What is a Trichome?

Wednesday, Jan 20, 2021

Trichomes are the most desired part of the cannabis plant, with a majority of them consisting of both a stalk and a head. This unique shape causes their appearance to be similar to a mushroom. Inside of these trichome heads is an oil that is made up of a strain’s cannabinoids, terpenes, and flavonoids. This potent oil is what shapes a cultivar’s effects, aroma, and flavor. These organic compounds are surrounded by a waxy cuticle that often varies in thickness from strain to strain.

Interestingly enough, trichomes exist as a defense mechanism for cannabis plants. This is a result of female cannabis plants facing many natural threats as they begin flowering. These threats can range from insects, to animals, to even harmful UV rays. Trichomes fend off these threats by producing a strong and bitter aroma, as well as flavor. This causes the plants to be unappealing to predators, while also coating them to block UV rays that come from light sources. Another aspect of their many functions is to protect plants from high-speed winds and some varieties of fungal growth.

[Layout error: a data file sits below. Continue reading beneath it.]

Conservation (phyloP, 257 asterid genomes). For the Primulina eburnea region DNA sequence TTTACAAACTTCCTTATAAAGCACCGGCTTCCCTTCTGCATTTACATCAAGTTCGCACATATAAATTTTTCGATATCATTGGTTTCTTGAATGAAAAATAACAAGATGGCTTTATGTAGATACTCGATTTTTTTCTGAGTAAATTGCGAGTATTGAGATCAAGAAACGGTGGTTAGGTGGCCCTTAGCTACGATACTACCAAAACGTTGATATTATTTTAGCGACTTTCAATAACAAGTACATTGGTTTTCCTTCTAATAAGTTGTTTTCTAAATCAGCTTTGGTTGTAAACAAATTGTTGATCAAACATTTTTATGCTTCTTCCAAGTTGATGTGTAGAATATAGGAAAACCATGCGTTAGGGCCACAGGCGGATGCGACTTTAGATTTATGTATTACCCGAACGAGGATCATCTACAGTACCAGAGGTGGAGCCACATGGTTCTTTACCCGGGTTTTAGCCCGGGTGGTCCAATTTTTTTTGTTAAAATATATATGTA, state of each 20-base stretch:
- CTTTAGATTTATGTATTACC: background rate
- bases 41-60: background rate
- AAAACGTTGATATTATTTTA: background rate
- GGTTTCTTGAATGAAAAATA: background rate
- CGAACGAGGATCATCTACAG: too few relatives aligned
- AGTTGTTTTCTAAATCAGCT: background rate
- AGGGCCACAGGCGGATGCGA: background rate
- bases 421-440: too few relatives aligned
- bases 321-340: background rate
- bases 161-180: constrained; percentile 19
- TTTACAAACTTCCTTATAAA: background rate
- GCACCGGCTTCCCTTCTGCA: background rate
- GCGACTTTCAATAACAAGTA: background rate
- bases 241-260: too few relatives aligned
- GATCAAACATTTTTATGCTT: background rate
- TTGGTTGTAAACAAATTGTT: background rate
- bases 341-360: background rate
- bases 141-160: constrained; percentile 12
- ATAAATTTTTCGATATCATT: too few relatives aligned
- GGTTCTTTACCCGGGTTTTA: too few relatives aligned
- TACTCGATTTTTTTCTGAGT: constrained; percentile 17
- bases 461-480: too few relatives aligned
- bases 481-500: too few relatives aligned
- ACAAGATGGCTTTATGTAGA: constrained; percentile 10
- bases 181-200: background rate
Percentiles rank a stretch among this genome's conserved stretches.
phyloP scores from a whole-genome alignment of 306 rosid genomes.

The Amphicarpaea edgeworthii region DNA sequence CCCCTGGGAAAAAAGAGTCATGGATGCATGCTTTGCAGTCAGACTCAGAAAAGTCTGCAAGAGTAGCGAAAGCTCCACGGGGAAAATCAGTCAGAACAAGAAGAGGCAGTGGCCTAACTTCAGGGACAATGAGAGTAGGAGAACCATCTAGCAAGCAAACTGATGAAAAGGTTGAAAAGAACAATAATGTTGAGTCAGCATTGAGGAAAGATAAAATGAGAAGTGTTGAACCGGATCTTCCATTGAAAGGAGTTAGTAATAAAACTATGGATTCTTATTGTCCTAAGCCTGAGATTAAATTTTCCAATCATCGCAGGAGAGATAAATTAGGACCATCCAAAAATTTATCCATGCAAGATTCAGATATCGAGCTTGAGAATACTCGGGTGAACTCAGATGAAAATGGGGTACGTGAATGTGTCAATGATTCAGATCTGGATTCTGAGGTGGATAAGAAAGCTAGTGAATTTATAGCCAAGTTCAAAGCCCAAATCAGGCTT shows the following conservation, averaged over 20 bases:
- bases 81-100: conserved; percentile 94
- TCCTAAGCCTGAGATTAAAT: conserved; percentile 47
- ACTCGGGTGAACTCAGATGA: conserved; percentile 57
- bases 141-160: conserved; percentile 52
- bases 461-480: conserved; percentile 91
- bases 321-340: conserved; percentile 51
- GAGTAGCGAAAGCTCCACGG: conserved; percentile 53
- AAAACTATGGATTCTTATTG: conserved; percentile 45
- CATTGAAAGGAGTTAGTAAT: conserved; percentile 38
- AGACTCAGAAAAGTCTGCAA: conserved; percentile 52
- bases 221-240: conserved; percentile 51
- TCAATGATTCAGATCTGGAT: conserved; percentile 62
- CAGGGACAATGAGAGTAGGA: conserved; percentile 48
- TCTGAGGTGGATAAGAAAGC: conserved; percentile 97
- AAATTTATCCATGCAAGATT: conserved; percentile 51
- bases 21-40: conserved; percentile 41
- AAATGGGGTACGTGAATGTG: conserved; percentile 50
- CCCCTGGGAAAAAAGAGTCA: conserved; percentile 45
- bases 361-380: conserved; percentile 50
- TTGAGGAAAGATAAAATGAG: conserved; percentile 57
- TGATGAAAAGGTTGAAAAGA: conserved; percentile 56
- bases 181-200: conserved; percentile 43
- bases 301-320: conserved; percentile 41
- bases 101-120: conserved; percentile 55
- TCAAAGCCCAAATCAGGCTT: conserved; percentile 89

There are many different types of trichomes, but only three are commonly found on cannabis; bulbous trichomes, capitate sessile trichomes, and capitate-stalked trichomes. Bulbous trichomes are the smallest variety, and they’re made up of a mere handful of cells that cover the entire plant. These contain no stalk. Capitate sessile trichomes are the next largest type of trichome and do have stalks, although they still are not the biggest or most abundant. Lastly are the capitate-stalked trichomes. These are the trichomes that we are after, and they’re the largest variety of the three. Within these capitate-stalked trichomes is a mixture of cannabinoids, terpenes, and flavonoids that interact to create the signature scents and effects that cannabis plants are known for.

At Dialed In, we use water and ice to “wash” the trichomes off. Then we dry the trichomes in a freeze dryer. Afterwards, we store them in a freezer until we are ready to make “rosin”. Stay tuned for our next several posts, where we plan on diving into these subjects in more depth.